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Pulitzer Center Update March 6, 2009

Pulitzer Presence at 5th World Water Forum



Five thousand children under five die everyday, or one every 17 seconds, from diarrhea alone. That's more than the toll on children under fourteen from HIV/AIDS, malaria and tuberculosis combined. (UNESCO report released at the World Water Forum 2009)

And so is the focus at this year's World Water Forum (March 16-22) hosted by Istanbul, Turkey, the fifth such forum to bring global players together with the goal of putting water on the international agenda. Among those attending is Jon Sawyer, Pulitzer Center Executive Director. Sawyer is attending with Media21 Global Journalism Network Geneva, a "group designed to enhance broader public awareness of issues through better coverage worldwide, and more effective interaction between the media and important information resources." With him are two Pulitzer grantees: Nairobi-based journalist Ernest Waititu and Common Language Project journalist Alex Stonehill (both contributors to the Water Wars reporting project, which focused on East Africa). After the World Water Forum, the journalists traveling with Media21 continue on for a week of reporting. Waititu and Stonehill are headed to India and Sawyer to Ethiopia for one-week reporting field trips.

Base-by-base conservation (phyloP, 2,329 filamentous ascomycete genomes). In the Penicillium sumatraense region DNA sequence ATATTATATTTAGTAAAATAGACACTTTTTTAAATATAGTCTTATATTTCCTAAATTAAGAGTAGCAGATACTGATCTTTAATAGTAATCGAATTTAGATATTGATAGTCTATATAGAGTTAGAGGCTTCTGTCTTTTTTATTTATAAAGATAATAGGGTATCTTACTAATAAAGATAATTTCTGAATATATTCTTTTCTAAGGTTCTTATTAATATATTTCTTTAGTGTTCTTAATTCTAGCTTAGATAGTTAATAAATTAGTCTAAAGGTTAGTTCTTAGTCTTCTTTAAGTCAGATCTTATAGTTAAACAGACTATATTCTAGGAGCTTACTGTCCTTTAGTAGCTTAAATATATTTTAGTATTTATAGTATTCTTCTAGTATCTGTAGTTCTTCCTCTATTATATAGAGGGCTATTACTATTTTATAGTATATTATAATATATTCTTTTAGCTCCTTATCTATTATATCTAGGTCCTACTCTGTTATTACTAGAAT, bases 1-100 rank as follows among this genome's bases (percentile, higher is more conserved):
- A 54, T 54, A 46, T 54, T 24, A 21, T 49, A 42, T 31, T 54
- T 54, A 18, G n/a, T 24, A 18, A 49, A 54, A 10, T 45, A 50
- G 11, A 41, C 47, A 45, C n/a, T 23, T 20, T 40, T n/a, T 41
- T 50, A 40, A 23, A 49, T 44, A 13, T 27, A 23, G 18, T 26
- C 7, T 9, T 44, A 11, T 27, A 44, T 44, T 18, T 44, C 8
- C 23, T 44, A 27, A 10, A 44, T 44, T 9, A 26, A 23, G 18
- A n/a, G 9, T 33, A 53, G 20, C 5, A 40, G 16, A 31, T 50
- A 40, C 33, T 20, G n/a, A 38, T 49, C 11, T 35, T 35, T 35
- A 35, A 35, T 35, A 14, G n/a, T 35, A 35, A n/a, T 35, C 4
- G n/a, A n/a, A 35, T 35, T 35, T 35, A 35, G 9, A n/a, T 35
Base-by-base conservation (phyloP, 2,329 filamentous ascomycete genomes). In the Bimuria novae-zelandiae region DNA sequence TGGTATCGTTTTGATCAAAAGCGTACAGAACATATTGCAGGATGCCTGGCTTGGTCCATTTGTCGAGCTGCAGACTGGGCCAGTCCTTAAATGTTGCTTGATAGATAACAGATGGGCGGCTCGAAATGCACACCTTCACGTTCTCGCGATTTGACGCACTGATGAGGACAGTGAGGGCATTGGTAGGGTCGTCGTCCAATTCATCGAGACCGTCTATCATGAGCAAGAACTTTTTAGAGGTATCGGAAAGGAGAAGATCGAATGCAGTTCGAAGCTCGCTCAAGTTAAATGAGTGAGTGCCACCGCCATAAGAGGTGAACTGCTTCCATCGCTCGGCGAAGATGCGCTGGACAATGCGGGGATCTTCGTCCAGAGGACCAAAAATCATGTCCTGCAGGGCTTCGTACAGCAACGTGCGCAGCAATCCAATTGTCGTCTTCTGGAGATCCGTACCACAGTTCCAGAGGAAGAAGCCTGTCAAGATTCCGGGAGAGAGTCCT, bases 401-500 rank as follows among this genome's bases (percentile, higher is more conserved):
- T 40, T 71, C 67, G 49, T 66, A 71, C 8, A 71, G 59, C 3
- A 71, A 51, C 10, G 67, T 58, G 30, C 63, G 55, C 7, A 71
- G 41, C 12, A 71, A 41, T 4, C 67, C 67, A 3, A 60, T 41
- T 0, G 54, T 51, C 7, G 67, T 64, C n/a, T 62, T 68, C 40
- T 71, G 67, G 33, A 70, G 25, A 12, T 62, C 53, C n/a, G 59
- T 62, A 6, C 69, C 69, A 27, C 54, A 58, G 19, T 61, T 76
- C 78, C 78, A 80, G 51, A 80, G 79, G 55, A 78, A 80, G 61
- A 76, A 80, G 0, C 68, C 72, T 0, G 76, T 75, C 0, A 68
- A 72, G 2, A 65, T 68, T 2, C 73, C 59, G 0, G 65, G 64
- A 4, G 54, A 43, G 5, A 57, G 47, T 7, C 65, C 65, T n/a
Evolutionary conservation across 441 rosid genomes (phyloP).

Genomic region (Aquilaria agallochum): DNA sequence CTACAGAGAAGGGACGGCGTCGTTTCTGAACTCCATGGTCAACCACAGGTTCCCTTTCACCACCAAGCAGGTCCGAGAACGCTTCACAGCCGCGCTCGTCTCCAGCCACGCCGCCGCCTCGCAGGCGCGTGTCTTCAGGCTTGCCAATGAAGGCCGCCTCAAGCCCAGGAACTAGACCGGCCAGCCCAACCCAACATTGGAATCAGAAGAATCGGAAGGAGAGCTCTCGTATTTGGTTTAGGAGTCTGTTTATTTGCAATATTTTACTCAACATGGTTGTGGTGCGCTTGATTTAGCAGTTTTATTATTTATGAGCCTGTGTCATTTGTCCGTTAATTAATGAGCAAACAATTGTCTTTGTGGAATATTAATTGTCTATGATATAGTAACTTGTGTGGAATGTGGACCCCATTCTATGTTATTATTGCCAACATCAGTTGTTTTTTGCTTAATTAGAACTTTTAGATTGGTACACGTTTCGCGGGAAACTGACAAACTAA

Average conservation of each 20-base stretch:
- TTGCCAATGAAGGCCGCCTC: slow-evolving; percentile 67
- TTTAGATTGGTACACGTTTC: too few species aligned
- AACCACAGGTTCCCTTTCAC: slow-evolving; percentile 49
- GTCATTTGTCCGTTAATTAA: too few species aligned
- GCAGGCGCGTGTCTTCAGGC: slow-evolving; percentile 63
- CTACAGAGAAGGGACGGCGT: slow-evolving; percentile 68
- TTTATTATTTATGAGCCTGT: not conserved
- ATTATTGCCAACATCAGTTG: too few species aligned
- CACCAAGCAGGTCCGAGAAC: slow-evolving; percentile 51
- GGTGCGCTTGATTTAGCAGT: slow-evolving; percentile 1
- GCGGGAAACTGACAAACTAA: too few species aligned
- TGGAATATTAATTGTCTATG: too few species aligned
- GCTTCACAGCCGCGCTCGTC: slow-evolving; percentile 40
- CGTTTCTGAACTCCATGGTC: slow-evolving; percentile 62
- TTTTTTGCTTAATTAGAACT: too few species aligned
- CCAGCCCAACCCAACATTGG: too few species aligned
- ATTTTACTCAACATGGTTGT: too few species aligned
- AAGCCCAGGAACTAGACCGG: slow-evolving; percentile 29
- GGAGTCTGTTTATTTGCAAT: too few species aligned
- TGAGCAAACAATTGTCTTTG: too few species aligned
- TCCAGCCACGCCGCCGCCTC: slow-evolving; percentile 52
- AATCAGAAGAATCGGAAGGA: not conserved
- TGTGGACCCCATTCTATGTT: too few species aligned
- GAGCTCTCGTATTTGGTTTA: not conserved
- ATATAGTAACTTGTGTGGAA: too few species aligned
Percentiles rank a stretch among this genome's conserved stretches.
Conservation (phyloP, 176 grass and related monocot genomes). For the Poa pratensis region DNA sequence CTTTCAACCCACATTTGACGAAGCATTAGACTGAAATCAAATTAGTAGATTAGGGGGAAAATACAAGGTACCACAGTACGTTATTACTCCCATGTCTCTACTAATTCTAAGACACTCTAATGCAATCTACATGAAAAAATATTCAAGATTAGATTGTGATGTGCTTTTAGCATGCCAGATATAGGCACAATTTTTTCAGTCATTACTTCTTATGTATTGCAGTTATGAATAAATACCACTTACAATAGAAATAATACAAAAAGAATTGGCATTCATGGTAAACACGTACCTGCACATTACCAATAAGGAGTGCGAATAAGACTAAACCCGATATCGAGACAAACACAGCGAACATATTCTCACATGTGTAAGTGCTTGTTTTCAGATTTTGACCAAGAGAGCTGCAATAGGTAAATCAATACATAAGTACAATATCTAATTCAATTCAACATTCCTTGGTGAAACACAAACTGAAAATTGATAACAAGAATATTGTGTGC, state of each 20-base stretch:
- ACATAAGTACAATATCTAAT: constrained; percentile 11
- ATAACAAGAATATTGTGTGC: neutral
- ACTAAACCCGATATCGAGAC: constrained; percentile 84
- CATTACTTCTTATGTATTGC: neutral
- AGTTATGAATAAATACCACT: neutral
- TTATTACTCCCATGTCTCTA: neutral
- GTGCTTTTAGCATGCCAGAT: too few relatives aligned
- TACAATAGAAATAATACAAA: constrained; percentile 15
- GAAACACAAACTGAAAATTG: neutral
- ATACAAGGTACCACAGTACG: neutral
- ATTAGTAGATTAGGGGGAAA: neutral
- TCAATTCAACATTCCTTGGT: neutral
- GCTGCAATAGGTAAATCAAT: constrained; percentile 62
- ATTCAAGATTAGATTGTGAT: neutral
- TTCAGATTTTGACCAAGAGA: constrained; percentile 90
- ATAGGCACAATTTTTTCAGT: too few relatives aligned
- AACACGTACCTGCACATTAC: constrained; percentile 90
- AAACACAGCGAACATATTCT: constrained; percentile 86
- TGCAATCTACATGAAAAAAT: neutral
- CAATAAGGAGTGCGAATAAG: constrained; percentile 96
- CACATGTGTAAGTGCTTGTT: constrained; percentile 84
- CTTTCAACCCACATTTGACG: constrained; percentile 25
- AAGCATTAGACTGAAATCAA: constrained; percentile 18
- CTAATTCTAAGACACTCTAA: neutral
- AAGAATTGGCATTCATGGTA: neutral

In addition to blogging from the conference and his field trip in Ethiopia, Sawyer is collecting short interviews with leading experts, advocates and those affected by issues related to water, sanitation and climate change. Today, Sawyer's blog entry was featured at the St. Louis Beacon's online publication as an Editor's Pick.

All video captured is being uploaded to Pulitzer Center's Water Wars Gateway, a web portal designed by Dan McCarey, featuring work by Pulitzer grantees, the Common Language Project reporting team, on water issues of sanitation, access, scarcity, and resource management. Over 1,400 individuals have contributed to the global discussion happening now at the Water Wars Pulitzer Gateway.

Correction: The original post incorrectly stated that the total deaths from water and sanitation related disease is "more than the toll from HIV/AIDS, malaria, and tuberculosis combined." The statement is true only for children under 14, not adults (see Safer Water, Better Health (WHO) and The Global Fund to Fight AIDS, Tuberculosis and Malaria). Corrections were made August 27, 2010.